Get inspired with our authentic Zen garden ideas
For those of you looking to create classical Zen gardens…you won’t regret it. A space for contemplation, they are a great place to reflect on your sense of wellbeing, reduce the stresses in your life and focus your mind. The benefits are time served and well established. Japanese gardening is very different to what we understand in the west. In this post, we will be showing you some Zen garden ideas that will help you create yours.
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Firstly, let us establish what a Zen garden is and what it is not. Many people incorrectly refer to Japanese garden design as ‘Zen’. This is not true, there is an absolute difference with clear rules for Zen gardens in place.
Zen garden design
A classic Zen garden is an aid to meditation that were first created by monks. They are carefully controlled settings which feature natural elements like raked sand, larger stones, raked gravel, large rocks, natural stone, pebbles and shrubs. These all form part of the landscape design.
Zen gardens are a place that encourage introspection and meditation. The aim is to rake the colored sand in circular motions or in a pattern, to represent the sea. The stones too are a representation, they represent trees if they are placed upright, or if they are placed flat like stepping stones, they represent the sea.
Zen gardening is not your traditional gardening experience, there is an element of mindfulness. A time to contemplate and reflect. Therefore, the essence of a traditional Zen garden is about creation rather than landscaping. Taking time out to rake the white gravel of the dry landscape is a wonderful escape.
Zen garden ideas for small spaces
What if you don’t have the room in your outdoor space? A mini Zen garden is perfectly possible since it is the action that is important. Having a miniature Zen garden does not detract from the experience. They all serve the same purpose. There is a wide spectrum when it comes to Japanese garden ideas.
Even if you do have space, a small Zen garden is more than enough. It simply means that you have more room to layout your space.
As you will see in the images below, water is not present in a Japanese Zen garden, so no water feature is to be found here. In some images, you will find things like a koi pond, heavily featuring koi fish, this is not a Zen rock garden, rather a more traditional Japanese garden. It is important to recognize the difference since the ethos is different. You may also want to consider air plant display ideas.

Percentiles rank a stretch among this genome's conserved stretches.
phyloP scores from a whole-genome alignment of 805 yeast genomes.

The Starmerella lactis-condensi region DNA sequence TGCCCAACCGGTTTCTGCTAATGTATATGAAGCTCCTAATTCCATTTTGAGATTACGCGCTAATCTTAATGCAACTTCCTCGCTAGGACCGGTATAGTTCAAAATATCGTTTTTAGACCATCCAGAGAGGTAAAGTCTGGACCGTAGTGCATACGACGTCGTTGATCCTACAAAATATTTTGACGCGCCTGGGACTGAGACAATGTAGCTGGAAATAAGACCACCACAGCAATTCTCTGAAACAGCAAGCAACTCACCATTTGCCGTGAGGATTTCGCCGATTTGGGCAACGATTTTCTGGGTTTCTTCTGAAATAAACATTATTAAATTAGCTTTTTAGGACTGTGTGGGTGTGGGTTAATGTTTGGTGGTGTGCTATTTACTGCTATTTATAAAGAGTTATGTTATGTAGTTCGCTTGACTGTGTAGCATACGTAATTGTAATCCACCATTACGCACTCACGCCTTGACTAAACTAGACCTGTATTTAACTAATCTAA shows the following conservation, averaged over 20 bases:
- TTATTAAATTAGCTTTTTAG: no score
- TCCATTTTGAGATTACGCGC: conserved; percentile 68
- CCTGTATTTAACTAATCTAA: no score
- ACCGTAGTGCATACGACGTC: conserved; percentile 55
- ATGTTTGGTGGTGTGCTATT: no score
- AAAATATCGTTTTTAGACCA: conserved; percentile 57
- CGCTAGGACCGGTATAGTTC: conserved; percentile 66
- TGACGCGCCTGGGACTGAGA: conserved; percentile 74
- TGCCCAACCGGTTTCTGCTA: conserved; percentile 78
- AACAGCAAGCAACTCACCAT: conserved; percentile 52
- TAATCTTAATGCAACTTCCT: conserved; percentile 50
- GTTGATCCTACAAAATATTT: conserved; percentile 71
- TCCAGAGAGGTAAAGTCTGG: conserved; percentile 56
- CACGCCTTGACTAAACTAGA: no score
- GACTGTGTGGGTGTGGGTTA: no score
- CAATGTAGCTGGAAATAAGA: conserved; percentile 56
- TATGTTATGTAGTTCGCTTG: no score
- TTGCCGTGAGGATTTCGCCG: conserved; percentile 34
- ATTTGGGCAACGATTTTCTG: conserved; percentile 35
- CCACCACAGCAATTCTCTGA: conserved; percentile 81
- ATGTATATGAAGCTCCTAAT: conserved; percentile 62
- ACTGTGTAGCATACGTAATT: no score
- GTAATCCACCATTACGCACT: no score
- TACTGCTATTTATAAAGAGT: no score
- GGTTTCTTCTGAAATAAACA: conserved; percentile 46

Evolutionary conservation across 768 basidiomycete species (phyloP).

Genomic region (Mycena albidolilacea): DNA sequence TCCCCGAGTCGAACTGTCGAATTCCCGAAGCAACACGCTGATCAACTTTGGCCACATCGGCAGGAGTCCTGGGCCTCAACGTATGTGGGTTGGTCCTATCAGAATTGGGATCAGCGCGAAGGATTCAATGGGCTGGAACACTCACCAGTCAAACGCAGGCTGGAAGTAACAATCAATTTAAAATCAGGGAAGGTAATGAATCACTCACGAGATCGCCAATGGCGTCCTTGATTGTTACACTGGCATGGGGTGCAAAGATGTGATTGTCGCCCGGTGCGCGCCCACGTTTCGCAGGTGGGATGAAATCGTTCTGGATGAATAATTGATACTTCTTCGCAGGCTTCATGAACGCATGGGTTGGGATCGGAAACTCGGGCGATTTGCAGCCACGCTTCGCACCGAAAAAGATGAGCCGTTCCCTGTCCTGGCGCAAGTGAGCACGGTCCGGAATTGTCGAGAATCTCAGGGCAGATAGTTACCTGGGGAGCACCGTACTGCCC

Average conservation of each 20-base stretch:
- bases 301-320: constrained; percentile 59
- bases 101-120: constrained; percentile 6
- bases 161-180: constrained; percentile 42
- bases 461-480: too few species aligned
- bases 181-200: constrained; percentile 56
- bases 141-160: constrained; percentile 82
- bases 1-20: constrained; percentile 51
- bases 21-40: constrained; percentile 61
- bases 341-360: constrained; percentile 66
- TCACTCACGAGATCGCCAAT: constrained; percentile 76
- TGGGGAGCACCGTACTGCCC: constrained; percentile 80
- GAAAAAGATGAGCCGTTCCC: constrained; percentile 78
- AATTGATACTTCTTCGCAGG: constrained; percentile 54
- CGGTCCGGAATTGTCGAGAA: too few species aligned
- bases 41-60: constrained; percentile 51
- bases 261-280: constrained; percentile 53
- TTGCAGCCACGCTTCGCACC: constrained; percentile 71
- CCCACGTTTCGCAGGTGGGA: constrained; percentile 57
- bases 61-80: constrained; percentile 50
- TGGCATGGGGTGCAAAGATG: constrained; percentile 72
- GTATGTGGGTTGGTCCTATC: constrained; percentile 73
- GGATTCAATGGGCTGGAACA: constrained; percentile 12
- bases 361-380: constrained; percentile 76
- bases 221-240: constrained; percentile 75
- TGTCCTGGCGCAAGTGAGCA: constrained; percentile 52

However, it is possible to create a Zen Japanese garden that is a takes the best of a outdoor Zen garden and a more common Japanese stone garden. These tend to be more visually orientated, including things like a buddha statue, stone lantern as well as other things you won’t see is a classic Zen garden.
So, let’s take a look at some examples of DIY Zen garden images which will give you a great starting point.
Our zen garden design images will leave you inspired
Japanese Zen gardens are based on simplicity since they are there for meditation and reflection. They simply consist of sand or gravel, rocks of varying sizes and some basic shrubs that are small and well maintained. It is a different type of Japanese gardening.
Calmness, introspection and meditation are the point of a Japanese rock garden. You should feel very tranquil while you recreate the essence of nature.
Many people start introducing things such as ponds into Zen gardens but this is going beyond the principles. Japanese Zen gardens are based on their simplicity. Sand or gravel, rocks and basic shrubs are all you need with this landscape design. Japanese garden ideas are very different.
When you go through the motions of brushing the sand, cleaning the area, and then creating patterns and swirls, you free your mind to meditate at the same time. This repeated cycle develops your calmness and promotes introspection.
Although sand is used, the majority of gardens contain very fine gravel. This is because it is less likely to be disturbed by the wind and rain.
The plants in a zen garden are very focused and well maintained. Plants such as conifers, bamboos, nandina are very common.
I hope that you have found some inspiration from our Zen garden images. Remember, that they are purposefully simple so what better way than to separate a small section of your garden and turn it into a meditation space. A place for calmness and reflection.
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